I am a collector. I will keep everything I can but I am learning to let go slowly. I will pick up stones or rocks on the ground that shine and sparkle or speak to me. I love stones. Polished ones also, I even have a stone tumbler to see what I have collected will look like cleaned up. The roughness removed for a smooth feel. I am excited even though I have had it for a few months and it still sits in the box unopened. I will fill it and start it tumbling today. Maybe I can use some of the stones for my fairy wands I am making. I have stones from everywhere I go. I learned about the tumblers with the agates on the beach in Washington State.
I had "arrowheads" in my mind to use for an art project but found some nice clean polished stones at an antique store this weekend. I guess they were meant for me to find as they were deep in a corner of the kitchen area. I loved the cabin, it was a true log cabin and just awesome to look around. It was kind of dark and full of antiques but beautiful to my eyes and soul.
I am lucky to have what I have and I cherish it but I have to let some go. Look at what the children and families in Haiti have lost makes me think and reflect. We lost a lot of material things in 2001 after 911 and we had to auction everything we owned because of my husband's job layoff and having nowhere to really go. We took our two Golden Retrievers and moved into an RV where we could go anywhere.
After losing so much, it was a freedom that I loved, living on wheels! It was strange having everything we owned in the basement of the RV, should we ever have a wreck on the snowy passes in Colorado or blow over in the Washington Olympic Peninsula winds. We managed an RV park in Joyce, a small city near Port Angeles, WA right on the Strait of Juan de Fuca. It was a tree farm with a campground and very primitive. I loved it right from the start. After we arrived on New Year's Day in 2002 after going back to Alabama for the holidays and to drop off some collectibles I just could not part with(my Mother's hand painted china, quilts, photo albums, Christmas items precious to us) At least we were able to save some very important items to my heart. That is a lot more than these families in Haiti could do. They even lost family members. The children whose parents did not survive. What a loss they have to live with!
With the earthquakes last week in California and Haiti, so different! The Eureka, California reminds me that we had a similar earthquake when we moved to Seattle in 2001. I was still unpacking our belongings in our Lindal Cedar Home, it is so beautiful in the forest with the oh' so tall fir trees surrounding us. We had moved to Sumner, WA. Lake Tapps was within walking distance and Mt. Rainier was seen in the distance. I looked at it in awe every time I saw it! Just beautiful! The mountains , forests, Puget Sound, Ocean water and mountain streams, everything I yearned for was there. I even met my dragonfly there on my own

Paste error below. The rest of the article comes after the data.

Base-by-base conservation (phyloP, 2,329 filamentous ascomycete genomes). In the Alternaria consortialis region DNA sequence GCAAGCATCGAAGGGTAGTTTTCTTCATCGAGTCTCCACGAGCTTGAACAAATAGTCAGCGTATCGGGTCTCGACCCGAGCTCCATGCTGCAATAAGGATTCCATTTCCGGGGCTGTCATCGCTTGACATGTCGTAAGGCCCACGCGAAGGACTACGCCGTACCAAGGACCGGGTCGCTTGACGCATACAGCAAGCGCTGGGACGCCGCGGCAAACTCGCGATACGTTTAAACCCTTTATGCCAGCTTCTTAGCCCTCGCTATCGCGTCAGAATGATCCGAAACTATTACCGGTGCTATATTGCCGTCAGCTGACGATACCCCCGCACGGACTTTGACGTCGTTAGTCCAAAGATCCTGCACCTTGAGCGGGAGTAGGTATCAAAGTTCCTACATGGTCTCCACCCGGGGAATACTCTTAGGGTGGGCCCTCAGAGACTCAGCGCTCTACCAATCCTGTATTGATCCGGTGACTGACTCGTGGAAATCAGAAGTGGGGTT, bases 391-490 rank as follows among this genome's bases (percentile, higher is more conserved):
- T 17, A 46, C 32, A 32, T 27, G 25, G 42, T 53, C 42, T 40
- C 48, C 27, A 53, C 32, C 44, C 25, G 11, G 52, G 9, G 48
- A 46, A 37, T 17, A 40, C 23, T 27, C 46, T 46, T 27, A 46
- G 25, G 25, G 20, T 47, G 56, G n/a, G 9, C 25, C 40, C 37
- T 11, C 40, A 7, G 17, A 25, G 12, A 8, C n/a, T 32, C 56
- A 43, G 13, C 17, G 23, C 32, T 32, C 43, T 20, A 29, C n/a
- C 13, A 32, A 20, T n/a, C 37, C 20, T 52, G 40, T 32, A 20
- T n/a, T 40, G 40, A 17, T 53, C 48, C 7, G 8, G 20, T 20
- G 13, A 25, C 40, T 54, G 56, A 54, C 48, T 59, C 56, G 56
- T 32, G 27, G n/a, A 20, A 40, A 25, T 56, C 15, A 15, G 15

porch. I now have it has a rememberance tatoo on my arm. So many good things happened there.
But, we did have the Nisqually earthquake one day. It rocked the house like a train coming thru. It rolled like a big surf rolling through the house. I looked outside and the truck was rocking in the driveway. Oh my! I got on my computer on AOL at the time and my friend Ellen instant messaged me from Portland, did I feel it? She also told me to go make sure the park brake was on the truck. I went outside and the post office lady drove up, she asked me did I feel it?, then the UPS driver stopped also, what happened? They had been on the road by themselves when the road rocked. I told them my friend told me we had an earthquake. I had nothing to compare it too. It had sounded like the dogs running on the cedar deck around the outside of the house. But they had been in the room inside the house with me.
Well, I turned on the TV and followed it all day. My husband had been in a glass building in downtown Seattle and the glass had all caved in around them. He followed as everyone around him took for the street with panic on their faces,and when he finally got a cell phone signal as they were jammed he called to check on me. It did no damage at our home built in the 1970's. We were sturdy!
But, many brick chimneys collapsed around Seattle and glass breakage in buildings like the one my husband was in, an old brewery that was now Seattle's Best Coffee Co.
He worked in information technology and they were a client where he worked.
It was on the news, in Port Townsend, WA., a store had a pendulum that had sand in the bottom and the hanging point had made a pattern of a rose. It became the "Earthquake Rose", February 28, 2001, 11:00AM a 6.8 magnitude earthquake, 30miles beneath the earth surface at Olympia, Washington on the Nisqually Fault. I called the store and got the pendulum for my husband's birthday.( grins)
I don't know how I went from collecting stones to the earthquake but it was an event that helped change my life and I learn from it what is important, what we cherish and love, and that is nothing material. It is life itself, but we have bumps along the way. We have to make decisions right or wrong that control our being. I know know that losing my books and music was one thing I miss the most and maybe why I also collect them and it is so hard to let them go.
Some things cannot so easily be replaced but we have our memories and that is why I now say," Make Memories because no one can take them away"!